FIG. 3 is a detailed axial cross-sectional view through a prior art penetration through the bypass duct shown along the line 3-3 of FIG. 2.

FIG. 4 is an axial cross-sectional view along the line 4-4 of FIG. 2 showing another example of the prior art penetration through the bypass duct wall.

FIG. 5 is a partially cut away perspective view of a penetration through the bypass duct wall with a connecting grommet in accordance with the invention.

FIG. 6 is a detailed cross-sectional view through a sealing grommet and adjoining sheet metal walls of the bypass duct and projecting penetration showing the symmetrical trapezoidal cross-sectional profile of the grommet when the bypass wall and a wall of the projection are in a perpendicular orientation.

FIG. 7 shows the deformations of the grommet to accommodate an acute angular orientation.

FIG. 8 shows the deformation of the grommet when relative radial motion is encountered between the bypass wall and a wall of the projection as a result of internal pressure or thermal expansion for example.

Further details of the invention and its advantages will be apparent from the detailed description included below.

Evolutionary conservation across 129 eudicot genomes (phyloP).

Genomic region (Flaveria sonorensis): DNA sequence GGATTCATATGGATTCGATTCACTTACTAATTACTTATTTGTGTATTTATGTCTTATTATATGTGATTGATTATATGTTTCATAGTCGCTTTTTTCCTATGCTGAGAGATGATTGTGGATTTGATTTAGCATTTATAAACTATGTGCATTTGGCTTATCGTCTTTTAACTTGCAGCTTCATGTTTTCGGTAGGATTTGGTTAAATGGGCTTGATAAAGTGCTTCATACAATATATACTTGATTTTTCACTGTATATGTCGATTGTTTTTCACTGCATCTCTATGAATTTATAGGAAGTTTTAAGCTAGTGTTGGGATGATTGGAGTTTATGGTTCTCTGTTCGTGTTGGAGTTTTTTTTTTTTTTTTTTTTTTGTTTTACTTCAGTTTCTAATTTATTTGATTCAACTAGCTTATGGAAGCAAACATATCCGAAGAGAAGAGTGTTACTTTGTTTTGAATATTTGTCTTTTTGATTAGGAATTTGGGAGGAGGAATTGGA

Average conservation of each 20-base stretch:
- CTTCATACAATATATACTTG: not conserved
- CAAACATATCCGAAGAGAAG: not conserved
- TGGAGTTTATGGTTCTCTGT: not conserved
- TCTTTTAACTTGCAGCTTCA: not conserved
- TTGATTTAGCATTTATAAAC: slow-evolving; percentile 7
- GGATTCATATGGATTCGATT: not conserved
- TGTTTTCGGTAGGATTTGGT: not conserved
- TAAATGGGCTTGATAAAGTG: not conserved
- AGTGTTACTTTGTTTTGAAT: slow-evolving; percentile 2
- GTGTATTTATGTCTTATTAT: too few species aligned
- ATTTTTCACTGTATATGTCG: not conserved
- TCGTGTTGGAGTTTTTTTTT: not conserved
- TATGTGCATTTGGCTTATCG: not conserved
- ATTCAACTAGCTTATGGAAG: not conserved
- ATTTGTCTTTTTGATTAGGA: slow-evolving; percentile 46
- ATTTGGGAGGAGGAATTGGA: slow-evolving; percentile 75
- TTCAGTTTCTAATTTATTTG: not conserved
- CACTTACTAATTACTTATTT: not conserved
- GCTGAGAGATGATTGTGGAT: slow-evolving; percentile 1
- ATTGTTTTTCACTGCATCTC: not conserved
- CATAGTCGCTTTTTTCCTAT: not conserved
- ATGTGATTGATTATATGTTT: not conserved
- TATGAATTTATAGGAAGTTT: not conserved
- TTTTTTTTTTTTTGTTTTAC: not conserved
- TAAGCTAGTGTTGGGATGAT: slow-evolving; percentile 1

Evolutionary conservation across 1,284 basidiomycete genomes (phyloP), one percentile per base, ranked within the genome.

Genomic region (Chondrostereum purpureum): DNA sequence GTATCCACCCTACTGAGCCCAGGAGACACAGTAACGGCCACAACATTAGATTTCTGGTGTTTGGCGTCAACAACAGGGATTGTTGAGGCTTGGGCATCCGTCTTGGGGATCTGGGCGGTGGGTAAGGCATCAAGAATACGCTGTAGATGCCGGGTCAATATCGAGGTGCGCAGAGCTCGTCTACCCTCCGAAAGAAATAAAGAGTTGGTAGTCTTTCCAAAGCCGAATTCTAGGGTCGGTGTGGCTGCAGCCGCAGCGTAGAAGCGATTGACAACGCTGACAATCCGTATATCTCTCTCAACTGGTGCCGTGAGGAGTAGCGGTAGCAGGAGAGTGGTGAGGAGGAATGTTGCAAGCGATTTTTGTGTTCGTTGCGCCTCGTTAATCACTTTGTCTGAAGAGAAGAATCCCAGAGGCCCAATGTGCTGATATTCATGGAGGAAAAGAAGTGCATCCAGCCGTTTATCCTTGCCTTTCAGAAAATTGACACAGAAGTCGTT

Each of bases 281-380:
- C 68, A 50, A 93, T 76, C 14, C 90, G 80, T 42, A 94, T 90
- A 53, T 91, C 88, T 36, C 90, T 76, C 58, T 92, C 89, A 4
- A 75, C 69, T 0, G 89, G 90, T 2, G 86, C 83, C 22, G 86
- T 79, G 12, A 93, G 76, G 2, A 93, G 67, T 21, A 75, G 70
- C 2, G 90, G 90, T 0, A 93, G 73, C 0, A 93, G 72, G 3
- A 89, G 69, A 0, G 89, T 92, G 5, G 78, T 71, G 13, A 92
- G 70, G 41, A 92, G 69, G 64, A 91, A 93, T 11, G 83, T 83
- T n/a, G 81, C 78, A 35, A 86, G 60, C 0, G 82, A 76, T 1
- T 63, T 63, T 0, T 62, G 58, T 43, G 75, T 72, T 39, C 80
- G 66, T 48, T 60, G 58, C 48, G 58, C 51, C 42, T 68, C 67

DETAILED DESCRIPTION OF PREFERRED EMBODIMENTS

FIG. 1 shows an axial cross-section through a turbofan gas turbine engine. It will be understood however that the invention is also applicable to any type of engine with a thin-walled air duct with a penetration(s) requiring sealing. Air intake into the engine passes over fan blades 1 in a fan case 2 and is then split into an outer annular flow through the bypass duct 3 and an inner flow through the low-pressure axial compressor 4 and high-pressure centrifugal compressor 5. Compressed air exits the compressor 5 through a diffuser 6 and is contained within a plenum 7 that surrounds the combustor 8. Fuel is supplied to the combustor 8 through fuel tubes 9 which is mixed with air from the plenum 7 when sprayed through nozzles into the combustor 8 as a fuel air mixture that is ignited. A portion of the compressed air within the plenum 7 is admitted into the combustor 8 through orifices in the side walls to create a cooling air curtain along the combustor walls or is used for cooling to eventually mix with the hot gases from the combustor and pass over the nozzle guide vane 10 and turbines 11 before exiting the tail of the engine as exhaust.